Just a few months ago we made an upgrade to our intraoral scanners.  It has been a few years since we purchased our iTero scanners and the landscape has changed immensely.  Since our initial iTero purchase we have completely eliminated impressions from the practice.  The only downside is that our children will no longer be able to complain about the nasty impression at the orthodontist!  They will go through treatment without ever having to experience something that almost defined orthodontics in the past.  Our 3Shape TRIOS scanners are significantly faster (sometimes just a couple of minutes for a full scan compared to close to 10 with the iTero), do not blow any air on the teeth (which can cause discomfort for those with sensitive teeth), and integrate directly into the 3Shape system that we are utilizing in the lab (makes the whole process a lot easier on our side).  We still have a couple of the iTero scanners in the office that are used when we are in a bind but that is not terribly common.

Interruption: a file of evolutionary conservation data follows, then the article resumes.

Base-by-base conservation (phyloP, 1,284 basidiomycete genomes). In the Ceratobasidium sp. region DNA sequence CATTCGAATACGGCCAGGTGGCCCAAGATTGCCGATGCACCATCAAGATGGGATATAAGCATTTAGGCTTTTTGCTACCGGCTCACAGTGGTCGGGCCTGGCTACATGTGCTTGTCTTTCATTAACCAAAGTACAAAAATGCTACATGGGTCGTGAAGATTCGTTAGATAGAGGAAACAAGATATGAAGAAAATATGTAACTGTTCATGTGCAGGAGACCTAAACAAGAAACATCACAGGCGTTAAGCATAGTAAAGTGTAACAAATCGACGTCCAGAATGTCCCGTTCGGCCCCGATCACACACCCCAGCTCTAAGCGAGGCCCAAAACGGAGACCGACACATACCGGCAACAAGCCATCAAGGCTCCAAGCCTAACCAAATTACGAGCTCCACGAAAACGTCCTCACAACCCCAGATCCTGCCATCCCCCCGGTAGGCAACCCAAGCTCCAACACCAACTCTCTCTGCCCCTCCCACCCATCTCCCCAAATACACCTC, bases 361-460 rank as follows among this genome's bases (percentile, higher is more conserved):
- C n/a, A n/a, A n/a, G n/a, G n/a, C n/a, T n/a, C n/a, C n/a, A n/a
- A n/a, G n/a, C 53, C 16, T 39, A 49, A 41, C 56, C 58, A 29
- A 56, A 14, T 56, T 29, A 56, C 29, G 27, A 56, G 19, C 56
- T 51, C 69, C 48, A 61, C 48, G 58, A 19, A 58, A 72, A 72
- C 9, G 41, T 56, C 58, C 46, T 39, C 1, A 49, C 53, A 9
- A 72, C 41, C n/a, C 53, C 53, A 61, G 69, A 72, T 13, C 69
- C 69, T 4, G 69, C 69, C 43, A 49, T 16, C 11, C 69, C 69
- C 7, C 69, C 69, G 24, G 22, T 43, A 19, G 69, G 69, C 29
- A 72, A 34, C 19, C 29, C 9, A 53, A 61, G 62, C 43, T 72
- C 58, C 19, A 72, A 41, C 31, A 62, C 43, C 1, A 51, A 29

We have maintained our Top 1% in North America status with Invisalign.  This is the result of taking our time and studying how to move teeth with plastic.  I will go more into this in a future blog post but it comes with many hours of studying, taking continuing education courses, and asking colleagues how they are approaching difficult cases.  It was not that long ago that Invisalign was not suitable for the majority of cases, and now it is safe to say that Invisalign IS suitable for most cases.  We take great pride in our ability to leverage technology and cutting edge treatments in a very efficient and pragmatic manner.  Invisalign is a great part of our toolbox that we have learned to use very effectively.  Both of the cases above were treated in under 1 year with Invisalign!

I look forward to getting back into posting more blogs and will have some help from Dr. Hallal!

 

Thanks for reading,

Dr. Groth

June 8, 2015

Deciphering the Truth on Self-Ligating Braces

(Self-ligating braces are braces that do not require the “color ties” to hold the wire to the braces)